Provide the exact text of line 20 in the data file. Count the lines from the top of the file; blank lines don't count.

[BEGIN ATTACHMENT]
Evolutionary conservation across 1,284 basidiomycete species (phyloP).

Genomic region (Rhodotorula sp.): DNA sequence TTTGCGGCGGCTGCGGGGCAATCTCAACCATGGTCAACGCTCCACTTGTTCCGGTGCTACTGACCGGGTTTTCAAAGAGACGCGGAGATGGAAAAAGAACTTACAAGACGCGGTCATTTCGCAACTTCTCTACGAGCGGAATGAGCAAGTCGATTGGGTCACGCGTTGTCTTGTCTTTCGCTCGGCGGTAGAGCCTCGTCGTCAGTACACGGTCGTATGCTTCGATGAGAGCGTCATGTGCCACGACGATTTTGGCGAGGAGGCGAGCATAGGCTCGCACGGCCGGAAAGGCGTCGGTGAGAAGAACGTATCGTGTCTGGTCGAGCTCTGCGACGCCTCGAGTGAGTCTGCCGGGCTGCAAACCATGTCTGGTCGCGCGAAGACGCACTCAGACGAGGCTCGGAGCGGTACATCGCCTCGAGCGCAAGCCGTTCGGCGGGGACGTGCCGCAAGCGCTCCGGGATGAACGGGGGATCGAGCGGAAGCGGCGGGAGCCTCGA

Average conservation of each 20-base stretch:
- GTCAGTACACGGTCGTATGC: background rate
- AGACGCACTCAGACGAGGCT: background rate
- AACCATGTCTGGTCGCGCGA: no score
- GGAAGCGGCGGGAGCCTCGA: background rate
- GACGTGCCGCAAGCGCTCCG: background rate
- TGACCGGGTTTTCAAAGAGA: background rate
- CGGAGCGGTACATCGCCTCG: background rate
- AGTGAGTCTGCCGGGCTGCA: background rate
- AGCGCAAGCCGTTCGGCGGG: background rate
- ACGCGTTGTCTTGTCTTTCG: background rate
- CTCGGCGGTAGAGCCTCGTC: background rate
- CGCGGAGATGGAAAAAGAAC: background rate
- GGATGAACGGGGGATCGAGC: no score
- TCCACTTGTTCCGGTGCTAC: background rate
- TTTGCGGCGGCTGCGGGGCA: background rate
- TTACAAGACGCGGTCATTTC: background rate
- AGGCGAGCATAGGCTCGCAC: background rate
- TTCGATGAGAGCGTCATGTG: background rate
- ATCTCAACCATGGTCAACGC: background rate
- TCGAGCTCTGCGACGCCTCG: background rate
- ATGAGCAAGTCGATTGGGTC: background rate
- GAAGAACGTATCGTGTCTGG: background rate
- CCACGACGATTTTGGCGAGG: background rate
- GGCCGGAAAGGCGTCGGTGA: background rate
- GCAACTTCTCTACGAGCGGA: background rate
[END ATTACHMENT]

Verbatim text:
- AGGCGAGCATAGGCTCGCAC: background rate